Taking A Few More Shots at Houston’s LBJ House

LBJ wuz here: Built in 1904, this 3,161-sq.-ft. home on the corner of Hawthorne and Garrott in the Westmoreland Historic District gave the future president a place to crash in 1931 when he was teaching public speaking and coaching the debate team at Sam Houston High School.

In March 2011, the house was put on the market for the first time in 90 years; the price climbed to almost $619,000 that June. It sat for a year, going for just under $285,000. Renovations began that summer. And the house returned 9 days ago with a new MLS number, new photos, and a new historically low — for this place, anyway — price: $569,900.


Come on in, the porch says. This is Texas. Have a seat. Then have a look around:

The carpet has been yanked up, and the Hawthorne St. entrance opens to a hardwood first floor with an 18′ x 12′ dining room and a 14′ x 15′ kitchen:

The stairway in the back of the kitchen leads to the 3 bedrooms:

The paired bathroom windows would appear to invite a circulatory crosswind:

Was this where young Lyndon slept?

Photos: HAR

19 Comment

  • The updates are nice, if it were just another bungalow, but if they are trying to entice a buyer based on the historical significance of the home it should have been renovated slightly closer to the period it was built.

  • That oven looks ridiculous with the veneer on the side.

    And who installs an electric oven in 2012 when you’re doing a total redo? Operating cost of the house would be much less if they put a gas line in to there. Maybe I could see it if there’s a slab foundation.

    Veneered oven side is still unforgivable.

  • I completely agree with Northsider. It has lost its historical charm by being contemporized. It’s just another old house flip at this point. Part of the appeal for people who buy historic buildings associated with specific named individuals is to appreciate the space as the historical individual experienced the space.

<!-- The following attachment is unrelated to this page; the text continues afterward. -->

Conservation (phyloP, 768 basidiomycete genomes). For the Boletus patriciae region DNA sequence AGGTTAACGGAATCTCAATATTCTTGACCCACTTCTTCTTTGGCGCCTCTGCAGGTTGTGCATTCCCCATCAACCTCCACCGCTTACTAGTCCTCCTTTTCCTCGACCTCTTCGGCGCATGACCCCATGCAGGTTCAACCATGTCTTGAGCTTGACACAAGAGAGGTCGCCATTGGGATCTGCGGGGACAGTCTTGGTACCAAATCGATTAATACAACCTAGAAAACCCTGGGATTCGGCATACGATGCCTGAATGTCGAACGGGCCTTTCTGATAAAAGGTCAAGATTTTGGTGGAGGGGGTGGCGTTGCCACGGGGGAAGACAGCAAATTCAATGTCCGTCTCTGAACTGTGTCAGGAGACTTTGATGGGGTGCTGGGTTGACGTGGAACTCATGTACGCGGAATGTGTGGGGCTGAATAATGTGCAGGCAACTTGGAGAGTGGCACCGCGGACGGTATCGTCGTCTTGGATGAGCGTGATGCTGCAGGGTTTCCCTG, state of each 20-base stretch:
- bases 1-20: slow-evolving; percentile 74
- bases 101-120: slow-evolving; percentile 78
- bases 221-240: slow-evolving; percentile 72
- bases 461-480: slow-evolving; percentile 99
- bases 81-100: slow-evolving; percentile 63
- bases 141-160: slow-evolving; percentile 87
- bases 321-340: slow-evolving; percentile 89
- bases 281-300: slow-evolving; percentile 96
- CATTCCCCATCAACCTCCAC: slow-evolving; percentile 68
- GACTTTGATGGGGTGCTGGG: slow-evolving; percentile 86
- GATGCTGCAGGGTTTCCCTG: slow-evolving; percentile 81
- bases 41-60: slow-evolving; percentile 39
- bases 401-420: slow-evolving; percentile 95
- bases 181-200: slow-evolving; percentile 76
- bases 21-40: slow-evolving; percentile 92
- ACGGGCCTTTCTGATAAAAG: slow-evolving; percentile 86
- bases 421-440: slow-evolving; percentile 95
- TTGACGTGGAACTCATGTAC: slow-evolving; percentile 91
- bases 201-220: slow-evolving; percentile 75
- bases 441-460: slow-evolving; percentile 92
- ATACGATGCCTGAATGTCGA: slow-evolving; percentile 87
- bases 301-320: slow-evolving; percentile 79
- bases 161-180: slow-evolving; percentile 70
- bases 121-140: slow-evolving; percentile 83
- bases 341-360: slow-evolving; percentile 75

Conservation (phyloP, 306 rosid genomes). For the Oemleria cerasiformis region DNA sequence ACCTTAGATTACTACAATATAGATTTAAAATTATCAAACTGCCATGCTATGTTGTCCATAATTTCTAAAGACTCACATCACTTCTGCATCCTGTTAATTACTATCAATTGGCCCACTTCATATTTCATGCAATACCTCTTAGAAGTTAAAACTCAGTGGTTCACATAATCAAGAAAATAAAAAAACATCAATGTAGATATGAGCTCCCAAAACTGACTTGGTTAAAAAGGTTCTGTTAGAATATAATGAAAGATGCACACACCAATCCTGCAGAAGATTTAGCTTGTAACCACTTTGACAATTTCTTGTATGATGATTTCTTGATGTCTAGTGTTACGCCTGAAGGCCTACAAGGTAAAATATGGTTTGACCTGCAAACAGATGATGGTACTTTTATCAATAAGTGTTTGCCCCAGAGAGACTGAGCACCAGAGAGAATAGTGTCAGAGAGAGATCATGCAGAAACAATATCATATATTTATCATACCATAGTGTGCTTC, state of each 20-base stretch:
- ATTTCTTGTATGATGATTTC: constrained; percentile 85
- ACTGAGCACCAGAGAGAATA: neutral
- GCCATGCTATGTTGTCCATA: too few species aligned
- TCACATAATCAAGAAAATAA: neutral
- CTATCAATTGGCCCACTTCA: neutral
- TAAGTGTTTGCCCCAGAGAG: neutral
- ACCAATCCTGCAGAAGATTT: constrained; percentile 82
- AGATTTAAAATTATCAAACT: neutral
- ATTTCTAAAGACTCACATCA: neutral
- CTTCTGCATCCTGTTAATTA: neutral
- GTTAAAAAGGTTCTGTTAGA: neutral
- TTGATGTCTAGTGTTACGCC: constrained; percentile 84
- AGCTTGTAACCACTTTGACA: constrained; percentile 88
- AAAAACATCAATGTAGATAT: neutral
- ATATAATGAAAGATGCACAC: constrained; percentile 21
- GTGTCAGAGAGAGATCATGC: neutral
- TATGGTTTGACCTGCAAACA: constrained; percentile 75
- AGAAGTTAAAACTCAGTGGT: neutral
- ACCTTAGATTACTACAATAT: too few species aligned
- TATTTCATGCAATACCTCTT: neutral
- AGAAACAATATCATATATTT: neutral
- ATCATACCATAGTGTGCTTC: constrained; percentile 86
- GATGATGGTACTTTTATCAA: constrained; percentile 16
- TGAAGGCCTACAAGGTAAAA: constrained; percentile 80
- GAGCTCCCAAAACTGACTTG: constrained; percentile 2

• The layout of the island where they installed the range looks terrible. It also looks like the veneer is already peeling on the left side of the range.

  • Odd kitchen.

  • Please accept this post as my nomination of that God Awful front door for design cliche of the year.

  • Northsider, I hope that this house is priced such that the right buyer can eventually gut the kitchen and bathrooms and restore the house.

  • Let’s see the attic.

  • To be fair, I went into this property before it was sold a few times. I really really wanted to buy it but there was no financing to be had and the sellers wouldn’t entertain even a short term finance (I offered well over what it ended up going for too, grr).
    Anyway… As much as I historic homes (mine is down the street) and like things brought back to their original state, this place had a terrible layout, no AC, and a lot of work that was needed. I think the new owner did a good job with what they had to work with. Before it was sold, I explained to my wife what I’d do (she said “it’s too much work, you’re nuts), but in any scenario you had to really have an open mind because of how it was laid out.
    It sat on the market for a long time, and was finally just about given away. It was just rotting there till someone did something with it. It may not have been what you or I would have done but then again, we all had our chance (it was even advertised here before it sold) and passed. So maybe we can go a bit easy on the person that risked their money to do something with it. (no, I’m not related to them or have anything to do with the property. I did meet them at the property at an open house and they seem like nice people).
    In regards to a veneer on the stove, that’s such an incredibly simple thing to change that I can’t imagine a buyer passing on the property because of that.

  • I’ve already commented on this house on the previous threads linked above, and I haven’t been in it again since then (just the thought of it makes me cry), so I won’t rehash the same stuff.

    The new layout is strange, and she ripped out the gas lines that were there, and she used builder-grade (or less than) materials that don’t match the period, but in the end, Cody’s point still stands: it was her property to do with what she wanted.